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It's Looking Increasingly Like The Primark "Cry For Help" Is A Hoax

Primark says the first two garments were made "thousands of miles apart".

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Last week Rebecca Gallagher, 25, from Gowerton, said she found this label in a dress she bought.

Wales News Service

She told the South Wales Evening Post that she was shocked to read a label in a bargain £10 summer dress she bought from a High Street fashion chain because it read: “Forced to work exhausting hours”.

And yesterday a second message was revealed to have been found sewn into an item from their Swansea store.

Wales News Service

The second shopper, Rebecca Williams, 21, told South Wales Evening News: "I used to shop a lot at Primark but not so much now. The label has made me think about how my clothes are made."

Miss Williams, of Porthcawl, South Wales, said she raised the alarm after she read the reports this week of a similar label found in the same Swansea store. She said she had tweeted a photograph of the "cry for help" to Primark and also tried to ring them but was put on hold and then cut off.

We have had two instances of this issue arising in Swansea, raising a number of suspicions for us:1 . The labels appear to be of a very similar type, attached to the garments in the same way.2. The two garments were on sale around the same time in 2013.3. They were made in two different countries many thousands of miles apart.

BuzzFeed has asked the retailer for more details but it has refused to comment further.


Yesterday a third SOS note was found.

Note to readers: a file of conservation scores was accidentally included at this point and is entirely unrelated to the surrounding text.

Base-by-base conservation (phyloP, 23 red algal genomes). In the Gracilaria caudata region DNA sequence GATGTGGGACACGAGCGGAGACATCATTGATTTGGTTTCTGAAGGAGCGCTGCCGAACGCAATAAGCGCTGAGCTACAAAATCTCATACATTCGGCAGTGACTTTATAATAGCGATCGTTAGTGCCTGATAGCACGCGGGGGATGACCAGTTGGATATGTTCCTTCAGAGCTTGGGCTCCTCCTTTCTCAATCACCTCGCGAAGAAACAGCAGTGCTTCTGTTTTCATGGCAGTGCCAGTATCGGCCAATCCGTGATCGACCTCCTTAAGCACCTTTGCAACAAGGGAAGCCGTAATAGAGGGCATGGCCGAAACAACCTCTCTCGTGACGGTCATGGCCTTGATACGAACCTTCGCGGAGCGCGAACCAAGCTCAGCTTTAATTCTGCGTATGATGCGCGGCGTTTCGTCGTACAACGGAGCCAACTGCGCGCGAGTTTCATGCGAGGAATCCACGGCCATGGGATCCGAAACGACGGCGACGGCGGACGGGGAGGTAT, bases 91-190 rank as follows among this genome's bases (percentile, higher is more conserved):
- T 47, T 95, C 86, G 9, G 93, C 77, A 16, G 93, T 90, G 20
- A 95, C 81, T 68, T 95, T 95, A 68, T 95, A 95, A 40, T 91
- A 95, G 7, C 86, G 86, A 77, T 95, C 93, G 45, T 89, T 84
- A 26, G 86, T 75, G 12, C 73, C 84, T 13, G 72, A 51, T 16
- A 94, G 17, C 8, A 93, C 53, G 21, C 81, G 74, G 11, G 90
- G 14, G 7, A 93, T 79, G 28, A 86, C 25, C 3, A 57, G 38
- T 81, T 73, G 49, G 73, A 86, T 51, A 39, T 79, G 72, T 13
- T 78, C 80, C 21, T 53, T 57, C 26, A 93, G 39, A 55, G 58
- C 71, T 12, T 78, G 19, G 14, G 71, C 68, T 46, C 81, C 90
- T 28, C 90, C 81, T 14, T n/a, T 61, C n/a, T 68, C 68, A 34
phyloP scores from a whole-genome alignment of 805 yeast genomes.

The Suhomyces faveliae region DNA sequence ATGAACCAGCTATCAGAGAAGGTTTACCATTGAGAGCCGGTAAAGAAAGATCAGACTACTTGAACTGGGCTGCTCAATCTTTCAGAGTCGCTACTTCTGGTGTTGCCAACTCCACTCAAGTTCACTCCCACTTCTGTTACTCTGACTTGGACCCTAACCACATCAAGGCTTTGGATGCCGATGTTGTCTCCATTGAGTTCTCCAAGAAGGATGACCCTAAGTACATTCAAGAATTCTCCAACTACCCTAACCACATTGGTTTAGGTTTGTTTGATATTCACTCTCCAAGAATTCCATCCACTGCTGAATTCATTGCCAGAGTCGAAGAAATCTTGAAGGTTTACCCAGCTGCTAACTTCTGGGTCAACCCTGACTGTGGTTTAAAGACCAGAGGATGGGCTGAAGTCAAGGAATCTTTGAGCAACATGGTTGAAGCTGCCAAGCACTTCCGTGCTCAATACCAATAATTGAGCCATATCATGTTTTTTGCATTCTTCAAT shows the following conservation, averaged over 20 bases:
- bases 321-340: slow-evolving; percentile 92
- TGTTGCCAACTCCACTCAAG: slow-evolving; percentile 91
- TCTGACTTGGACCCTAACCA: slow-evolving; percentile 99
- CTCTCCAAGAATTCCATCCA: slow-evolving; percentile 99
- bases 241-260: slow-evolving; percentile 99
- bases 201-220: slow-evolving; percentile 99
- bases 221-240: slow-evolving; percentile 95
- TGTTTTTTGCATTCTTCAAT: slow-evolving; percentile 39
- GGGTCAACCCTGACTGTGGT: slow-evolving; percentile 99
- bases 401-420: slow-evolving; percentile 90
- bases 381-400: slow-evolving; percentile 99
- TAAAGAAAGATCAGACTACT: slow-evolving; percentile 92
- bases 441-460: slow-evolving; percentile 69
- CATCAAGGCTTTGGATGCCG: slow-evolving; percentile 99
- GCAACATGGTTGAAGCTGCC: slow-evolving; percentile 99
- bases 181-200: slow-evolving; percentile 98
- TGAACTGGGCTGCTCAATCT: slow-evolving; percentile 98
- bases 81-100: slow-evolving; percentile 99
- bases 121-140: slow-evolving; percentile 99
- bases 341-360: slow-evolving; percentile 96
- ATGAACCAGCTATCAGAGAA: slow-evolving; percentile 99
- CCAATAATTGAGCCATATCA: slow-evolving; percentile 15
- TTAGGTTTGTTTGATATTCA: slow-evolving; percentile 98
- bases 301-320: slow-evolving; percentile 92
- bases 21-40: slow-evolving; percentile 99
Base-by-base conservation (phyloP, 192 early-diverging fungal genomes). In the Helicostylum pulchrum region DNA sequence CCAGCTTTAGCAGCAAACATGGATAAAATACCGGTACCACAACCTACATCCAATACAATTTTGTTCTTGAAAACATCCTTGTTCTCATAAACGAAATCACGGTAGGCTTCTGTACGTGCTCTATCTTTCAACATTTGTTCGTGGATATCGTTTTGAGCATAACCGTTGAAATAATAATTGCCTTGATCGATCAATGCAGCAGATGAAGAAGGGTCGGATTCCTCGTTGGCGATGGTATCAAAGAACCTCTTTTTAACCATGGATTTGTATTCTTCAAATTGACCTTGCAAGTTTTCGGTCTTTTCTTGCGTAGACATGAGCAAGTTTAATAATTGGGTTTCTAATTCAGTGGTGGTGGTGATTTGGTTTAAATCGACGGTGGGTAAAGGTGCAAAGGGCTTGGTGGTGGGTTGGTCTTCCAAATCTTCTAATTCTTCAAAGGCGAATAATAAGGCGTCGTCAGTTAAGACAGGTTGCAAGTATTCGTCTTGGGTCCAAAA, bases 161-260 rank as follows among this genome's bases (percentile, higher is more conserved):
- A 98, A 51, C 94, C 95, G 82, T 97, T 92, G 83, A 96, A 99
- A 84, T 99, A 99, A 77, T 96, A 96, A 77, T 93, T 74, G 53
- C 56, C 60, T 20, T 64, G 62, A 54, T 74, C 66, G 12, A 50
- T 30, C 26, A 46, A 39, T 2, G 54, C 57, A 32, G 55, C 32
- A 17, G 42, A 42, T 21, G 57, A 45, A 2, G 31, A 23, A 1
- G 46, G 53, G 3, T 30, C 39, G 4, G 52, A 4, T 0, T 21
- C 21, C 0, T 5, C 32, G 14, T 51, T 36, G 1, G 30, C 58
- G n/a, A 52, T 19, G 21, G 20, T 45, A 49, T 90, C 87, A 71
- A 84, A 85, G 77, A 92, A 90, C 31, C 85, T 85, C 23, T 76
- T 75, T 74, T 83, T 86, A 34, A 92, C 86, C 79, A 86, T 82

Karen Wisinska, 28, said she found this plea for help inside khaki three-quarter length trousers she bought for £10 at a store in County Fermanagh, Northern Ireland.

It reads: "We are inmates of the Hubei Xiangna Prison, working on clothing lines for export over a long period of time. We work 15 hours per day and the food we eat wouldn’t even be given to dogs or pigs. We work as hard as oxen in the field. We call on the international community to condemn the Chinese government for the violation of our human rights."

With regard to the issue in Northern Ireland involving a pair of ¾ crop trousers, this product line was last ordered by Primark in early 2009 and was last sold in Northern Ireland in October 2009. We find it very strange that this too has come to light so recently, given that the trousers were on sale four years ago. Nine inspections of the supplier who made the ¾ crop trousers have been carried out by Primark's ethical standards team since 2009. To be clear, no prison or other forced labour of any kind was found during these inspections.

BuzzFeed has reached out to all three women for further comment.